Posted on November 18 2016
For many music lovers, buying and selling records in your very own record shop would be a dream come true. But what’s it really like? In our series “The Life of a Record Dealer”, we interview a friend and colleague of Shakedown Records, Mick Reynolds. Owner of the once legendary London based record shop, Memory Lane. Now trading online, in his 50+ years of buying and selling records, what Mick doesn’t know about music isn’t worth knowing.
Hi, my names Mick Reynolds and I own Memory Lane Records.
When did you open Memory Lane?
We opened Memory Lane in Morden (London, UK) in 1984. Before that, I was a builder. I had a really bad accident, and had to turn my hobby into a business. It was suggested to me that I start selling my own record collection, which was heart-breaking, but that’s life. So I started to sell my collection off and Memory Lane went from there. In 1989 we closed the Morden shop, and reopened in Croydon in 1994 having done record fairs in between.
Was it a quick success?
No business is ever a quick success. It’s a lot of heartache and a lot of strife. You have to really work at it. It’s a lot of initial outlay at first. Rates, rents, solicitors fees etc. It’s all a little bit of a shock. You just want to start selling, but there are all these traps waiting for you. You want to make sure you lay everything out properly from the beginning. If you don’t do that you get yourself into a right knot and we did at the start. We’re still sorting out the knot now actually. I’ve still got boxes from that time which I haven’t even opened, so that’s how bad the knot was.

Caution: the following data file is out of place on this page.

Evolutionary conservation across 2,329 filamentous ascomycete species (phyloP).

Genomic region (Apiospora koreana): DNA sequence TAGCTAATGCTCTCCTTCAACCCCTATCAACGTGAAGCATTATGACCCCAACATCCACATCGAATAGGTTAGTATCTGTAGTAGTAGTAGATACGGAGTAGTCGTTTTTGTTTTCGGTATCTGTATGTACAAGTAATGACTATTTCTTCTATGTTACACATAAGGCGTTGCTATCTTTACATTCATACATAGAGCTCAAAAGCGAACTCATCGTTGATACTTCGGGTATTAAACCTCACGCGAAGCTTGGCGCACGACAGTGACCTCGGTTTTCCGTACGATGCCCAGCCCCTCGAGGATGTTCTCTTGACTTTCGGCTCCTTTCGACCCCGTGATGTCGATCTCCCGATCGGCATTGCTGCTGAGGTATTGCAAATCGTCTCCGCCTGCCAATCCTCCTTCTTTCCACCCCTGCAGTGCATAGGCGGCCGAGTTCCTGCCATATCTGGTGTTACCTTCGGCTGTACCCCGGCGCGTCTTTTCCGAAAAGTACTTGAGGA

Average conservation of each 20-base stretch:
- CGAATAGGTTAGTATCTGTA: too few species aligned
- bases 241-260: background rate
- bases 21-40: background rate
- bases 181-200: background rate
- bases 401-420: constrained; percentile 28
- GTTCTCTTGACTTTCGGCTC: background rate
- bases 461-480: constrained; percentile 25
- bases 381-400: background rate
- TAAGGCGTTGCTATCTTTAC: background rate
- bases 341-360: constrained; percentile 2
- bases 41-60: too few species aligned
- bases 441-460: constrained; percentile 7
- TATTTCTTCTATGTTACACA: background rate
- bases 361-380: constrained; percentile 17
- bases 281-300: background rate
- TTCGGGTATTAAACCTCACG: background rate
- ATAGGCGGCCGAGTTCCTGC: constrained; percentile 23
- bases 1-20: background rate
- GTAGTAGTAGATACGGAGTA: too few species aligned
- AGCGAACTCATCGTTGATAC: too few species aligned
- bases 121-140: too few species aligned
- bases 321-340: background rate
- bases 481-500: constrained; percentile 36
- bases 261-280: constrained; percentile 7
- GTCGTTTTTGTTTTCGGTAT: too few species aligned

Shop front of Memory Lane Records in Morden.
What were your main reasons for wanting to open a shop?
I had been to a few second hand record shops that had recently opened and had always wanted to do it. I visited Vintage Records in north London. It was a bit of a rickety rackety shop, but boy did they have some good stuff in there. Before that, I had only been to a few 78 record fairs, but Vintage Records was just a place I wanted to be. I kind of fell in love with the aura of the shop and it was the first day my wallet actually got emptied.
Where did the name Memory Lane come from?
A guy from Radio Jackie called Mike Knight used to call me Mickey Memory. When I told my friends, they said Memory Lane would be a good name for the shop. We didn’t realise at the time that there was a company in America already called Memory Lane. But I wasn’t ever really a collector of American vinyl. I mostly bought British collectable’s and British label’s, because I could never afford to get all the American vinyl that I wanted.
Mick at a 21st birthday party.
Were you collecting vinyl before you opened Memory Lane?
I started collecting vinyl when I was about 12 and I would have liked to open Memory Lane then, but that wasn’t the thought. I was collecting records at the time for the music and they had a certain thing about them. I don’t know what it is to this day. Their addictive. I started collecting the labels and the numbers. Because I started collecting them, I then had to finish the collections. That led to what it is today. You buy and buy until you complete the collection. That’s why you need a big wallet.
What was your first record you ever bought?
My first new record I ever bought was ‘Everlasting Love’ by The Love Affair. I went into a little shop and it was playing. It was a nice little up beat record. My first second hand record was ‘The Bus Stop’ by The Hollies, released in 1966. I bought it off a mate’s brother. I knew he didn’t want to sell it, but would at the right price. I just kept on offering him more money for it. Once I set my eyes on getting the record that was it. This caused a massive row with my mum as I had spent all my pocket money on this one record. My mum beat the life out of me that day. I left home because of that record. The money was immaterial to me. I just wanted the record. My first LP was a Jimi Hendrix album. It was a 10 bob job and had quite a few marks on it.